I remember as a young man I was given the task of getting some industrial electronic equipment to work. One of the first tasks I undertook was to approach the supplier, A reputable International company who shall remain nameless, to ask for appropriate documentation. After repeated requests I was informed that the design had been done for only the one customer. The wording given was that it was a "back of the cigarette box design" and as such no documentation existed. The only way to repair the equipment was to reverse engineer the item and then to do the fault finding. This was an indelible lesson to me.
Many years ago while shopping at a computer company I found a outdated copy of TurboCAD3 that was being sold for 25 per cent of the new product price. I bought the package more because of the extremely attractive price than any need to have the program. This program has stood me in good stead and was my standard method of defining my projects before attempting to make them. A small drawing was always undertaken before I would attempt to make anything regardless of how trivial the task was.
Times have luckily changed and now Dassault Systemes have made a very professional 2 D CAD system available free of charge. Draftsight is a pleasure to work with and is very intuitive. Furthermore the tutorials and tools available on the Internet make it extremely easy to learn and implement. It is indeed a pleasure to use. This is a very commendable contribution Dassault is making and I can only recommend that any serious amateur get a copy of the program for their own use.
All new projects are now undertaken with Draftsight. It is even used to clean and improve DXF files for projects that are either downloaded from the Internet or traced by Inkscape or Wintopo. The web address for downloading the program is "http://www.3ds.com/products/draftsight/download-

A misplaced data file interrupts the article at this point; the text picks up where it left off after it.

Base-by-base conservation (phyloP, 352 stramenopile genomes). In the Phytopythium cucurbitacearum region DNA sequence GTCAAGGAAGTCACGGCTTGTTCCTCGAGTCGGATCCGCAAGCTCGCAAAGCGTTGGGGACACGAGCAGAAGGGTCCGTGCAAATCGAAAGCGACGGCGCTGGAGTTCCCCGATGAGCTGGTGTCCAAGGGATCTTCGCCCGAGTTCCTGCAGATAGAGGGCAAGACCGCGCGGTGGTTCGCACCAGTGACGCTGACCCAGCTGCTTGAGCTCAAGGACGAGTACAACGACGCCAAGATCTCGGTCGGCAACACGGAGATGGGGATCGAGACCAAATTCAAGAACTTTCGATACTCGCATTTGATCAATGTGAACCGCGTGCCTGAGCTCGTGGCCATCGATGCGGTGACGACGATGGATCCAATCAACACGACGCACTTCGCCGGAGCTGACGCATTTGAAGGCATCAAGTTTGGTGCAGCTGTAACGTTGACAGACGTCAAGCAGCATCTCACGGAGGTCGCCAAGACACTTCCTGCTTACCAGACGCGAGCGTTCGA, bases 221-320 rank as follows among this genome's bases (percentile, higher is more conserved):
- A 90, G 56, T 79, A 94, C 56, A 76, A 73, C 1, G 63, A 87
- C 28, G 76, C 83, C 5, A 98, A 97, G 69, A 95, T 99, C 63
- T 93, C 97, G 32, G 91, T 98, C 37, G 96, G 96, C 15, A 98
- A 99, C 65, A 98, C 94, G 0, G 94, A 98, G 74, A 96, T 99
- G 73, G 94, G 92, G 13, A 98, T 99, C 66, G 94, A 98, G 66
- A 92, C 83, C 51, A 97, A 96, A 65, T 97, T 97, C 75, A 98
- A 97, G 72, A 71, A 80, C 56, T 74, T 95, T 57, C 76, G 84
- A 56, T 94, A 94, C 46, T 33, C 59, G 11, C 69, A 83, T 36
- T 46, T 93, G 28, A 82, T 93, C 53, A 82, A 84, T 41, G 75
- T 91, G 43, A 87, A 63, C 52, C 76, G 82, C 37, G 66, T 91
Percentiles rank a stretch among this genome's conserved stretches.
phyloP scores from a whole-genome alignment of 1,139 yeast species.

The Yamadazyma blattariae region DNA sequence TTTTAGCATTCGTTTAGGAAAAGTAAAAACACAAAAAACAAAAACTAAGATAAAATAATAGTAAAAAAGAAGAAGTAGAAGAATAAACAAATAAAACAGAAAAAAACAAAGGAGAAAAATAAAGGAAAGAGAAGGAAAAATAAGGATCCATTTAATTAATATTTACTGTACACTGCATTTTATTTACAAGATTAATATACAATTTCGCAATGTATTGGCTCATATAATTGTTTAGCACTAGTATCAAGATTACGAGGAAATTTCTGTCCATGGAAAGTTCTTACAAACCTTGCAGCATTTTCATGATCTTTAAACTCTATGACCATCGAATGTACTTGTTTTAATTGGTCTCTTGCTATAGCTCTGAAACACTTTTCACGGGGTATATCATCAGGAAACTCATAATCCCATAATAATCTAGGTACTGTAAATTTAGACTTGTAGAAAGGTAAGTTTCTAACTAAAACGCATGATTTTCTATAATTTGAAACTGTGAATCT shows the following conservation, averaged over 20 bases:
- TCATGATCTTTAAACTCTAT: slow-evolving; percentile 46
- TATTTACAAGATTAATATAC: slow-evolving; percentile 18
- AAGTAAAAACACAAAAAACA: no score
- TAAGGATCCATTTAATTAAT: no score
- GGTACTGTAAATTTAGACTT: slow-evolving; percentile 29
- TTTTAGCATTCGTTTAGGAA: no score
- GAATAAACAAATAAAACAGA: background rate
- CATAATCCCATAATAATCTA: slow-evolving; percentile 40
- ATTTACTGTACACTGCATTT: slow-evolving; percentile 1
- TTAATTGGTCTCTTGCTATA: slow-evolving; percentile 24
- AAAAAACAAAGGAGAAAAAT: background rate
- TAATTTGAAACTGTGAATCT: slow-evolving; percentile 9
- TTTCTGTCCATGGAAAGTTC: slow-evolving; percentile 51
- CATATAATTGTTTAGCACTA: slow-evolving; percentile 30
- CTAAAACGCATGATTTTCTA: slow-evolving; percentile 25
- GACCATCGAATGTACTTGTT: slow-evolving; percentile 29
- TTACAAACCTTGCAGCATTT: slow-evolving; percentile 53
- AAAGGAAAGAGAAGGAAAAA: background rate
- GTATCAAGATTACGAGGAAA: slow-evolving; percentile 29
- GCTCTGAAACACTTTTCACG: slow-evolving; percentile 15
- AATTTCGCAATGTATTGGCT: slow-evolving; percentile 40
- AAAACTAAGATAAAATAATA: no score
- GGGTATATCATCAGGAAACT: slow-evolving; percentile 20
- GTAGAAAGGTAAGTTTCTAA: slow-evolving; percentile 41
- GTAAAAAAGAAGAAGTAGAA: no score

A number of years ago, Alibre made a free copy of Alibre Express available. This was aimed at teaching new user's the basics and was intended for educational institutes. I was lucky enough as a pensioner to get a life long licence for my copy of Alibre Express. This is used for all my 3D work. The learning curve is more demanding than the Draftsight but can be easily over come. Unluckily new users will have to purchase the "Personal Version" if they want to use this program.
Alibre Express is limited functionally for the commercial version, but is still a very powerful and constructive tool. The most difficult problems are the inability to import files and only STL export is available. It allows for 3D sketching and assemblies with a limited number of parts. This is a great way to ensure your parts will fit together. It is only a little frustrating to have to redraw all your sketches. It would be great if you could import 2D DXF files and then to use the ability to extrude the parts to full 3D.
The hobby version of Alibre is available at the following website. "http://www.alibre.com/products/hobby/" and is currently advertised for $199.00
For sharing STL 3D files I use Meshlab. This allows me to co-
Another program that is very useful for viewing STL files is GLC Player. GLC Player has a number of benefits for preparation of files for websites. GLC player also has ability to make albums with album management and capture and multi capture capability. GLC Player is open source software and can be downloaded from the following website. "http://www.glc-
Addition software used for various projects has been included in the appropriate sections.